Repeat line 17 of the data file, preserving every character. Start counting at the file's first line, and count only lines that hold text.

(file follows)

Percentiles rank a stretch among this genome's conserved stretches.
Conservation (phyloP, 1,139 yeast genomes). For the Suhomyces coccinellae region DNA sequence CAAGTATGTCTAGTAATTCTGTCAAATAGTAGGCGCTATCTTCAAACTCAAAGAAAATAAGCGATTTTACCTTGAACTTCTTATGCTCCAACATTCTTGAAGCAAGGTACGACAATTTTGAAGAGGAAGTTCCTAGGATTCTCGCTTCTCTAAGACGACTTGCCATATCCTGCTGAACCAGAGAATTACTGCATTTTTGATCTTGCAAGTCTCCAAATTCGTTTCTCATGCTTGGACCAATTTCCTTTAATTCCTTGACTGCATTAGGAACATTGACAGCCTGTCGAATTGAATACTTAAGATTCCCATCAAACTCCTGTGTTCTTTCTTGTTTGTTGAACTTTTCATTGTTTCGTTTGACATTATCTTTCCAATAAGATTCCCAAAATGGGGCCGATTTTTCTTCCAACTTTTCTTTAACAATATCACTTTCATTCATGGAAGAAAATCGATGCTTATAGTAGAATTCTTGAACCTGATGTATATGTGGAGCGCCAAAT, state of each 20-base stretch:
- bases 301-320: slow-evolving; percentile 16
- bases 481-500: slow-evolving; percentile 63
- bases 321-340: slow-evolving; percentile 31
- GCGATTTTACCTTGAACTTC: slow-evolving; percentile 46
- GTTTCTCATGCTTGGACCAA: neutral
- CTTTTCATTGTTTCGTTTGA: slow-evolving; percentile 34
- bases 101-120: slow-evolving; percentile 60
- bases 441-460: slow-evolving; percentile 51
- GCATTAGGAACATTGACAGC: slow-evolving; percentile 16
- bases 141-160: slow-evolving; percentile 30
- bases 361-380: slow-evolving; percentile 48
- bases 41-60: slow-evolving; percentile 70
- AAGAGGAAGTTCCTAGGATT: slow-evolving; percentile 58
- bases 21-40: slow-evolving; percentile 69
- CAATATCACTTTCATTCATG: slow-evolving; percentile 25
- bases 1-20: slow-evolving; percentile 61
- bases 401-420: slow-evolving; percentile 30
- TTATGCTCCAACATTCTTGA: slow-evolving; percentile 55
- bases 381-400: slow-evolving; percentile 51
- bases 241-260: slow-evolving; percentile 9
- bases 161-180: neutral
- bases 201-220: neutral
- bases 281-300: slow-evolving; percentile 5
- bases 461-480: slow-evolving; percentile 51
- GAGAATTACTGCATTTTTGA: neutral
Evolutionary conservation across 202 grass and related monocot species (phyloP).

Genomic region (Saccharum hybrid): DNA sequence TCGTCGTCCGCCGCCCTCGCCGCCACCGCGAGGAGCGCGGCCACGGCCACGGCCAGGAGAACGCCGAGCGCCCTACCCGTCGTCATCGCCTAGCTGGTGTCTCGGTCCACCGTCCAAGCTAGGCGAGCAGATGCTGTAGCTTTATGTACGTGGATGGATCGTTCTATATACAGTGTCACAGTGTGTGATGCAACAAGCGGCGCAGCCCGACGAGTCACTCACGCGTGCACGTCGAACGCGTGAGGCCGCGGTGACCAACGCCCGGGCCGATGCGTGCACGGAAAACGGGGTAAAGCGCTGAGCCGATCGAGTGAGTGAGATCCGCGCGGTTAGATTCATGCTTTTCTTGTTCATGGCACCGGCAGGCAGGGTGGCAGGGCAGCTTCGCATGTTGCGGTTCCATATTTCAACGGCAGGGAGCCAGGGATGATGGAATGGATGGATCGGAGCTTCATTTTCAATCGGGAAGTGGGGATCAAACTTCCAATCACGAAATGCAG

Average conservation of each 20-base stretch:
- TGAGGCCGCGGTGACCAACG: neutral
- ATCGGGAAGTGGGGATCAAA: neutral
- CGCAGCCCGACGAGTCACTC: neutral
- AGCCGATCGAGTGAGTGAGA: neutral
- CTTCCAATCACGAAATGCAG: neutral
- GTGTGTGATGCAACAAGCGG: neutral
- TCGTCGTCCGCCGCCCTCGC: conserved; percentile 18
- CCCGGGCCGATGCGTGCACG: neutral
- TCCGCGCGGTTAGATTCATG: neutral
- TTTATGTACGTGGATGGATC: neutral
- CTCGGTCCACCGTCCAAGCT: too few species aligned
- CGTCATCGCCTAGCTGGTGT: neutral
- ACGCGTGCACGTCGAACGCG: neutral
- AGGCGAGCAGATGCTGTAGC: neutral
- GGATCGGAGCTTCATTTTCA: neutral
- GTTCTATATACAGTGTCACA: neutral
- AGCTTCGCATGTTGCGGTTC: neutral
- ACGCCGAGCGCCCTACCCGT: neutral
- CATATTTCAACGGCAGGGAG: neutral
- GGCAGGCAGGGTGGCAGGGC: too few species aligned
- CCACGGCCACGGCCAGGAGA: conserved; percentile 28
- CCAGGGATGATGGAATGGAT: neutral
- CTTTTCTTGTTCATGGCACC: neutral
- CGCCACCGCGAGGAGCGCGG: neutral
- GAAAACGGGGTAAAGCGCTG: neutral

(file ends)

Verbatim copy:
- CAATATCACTTTCATTCATG: slow-evolving; percentile 25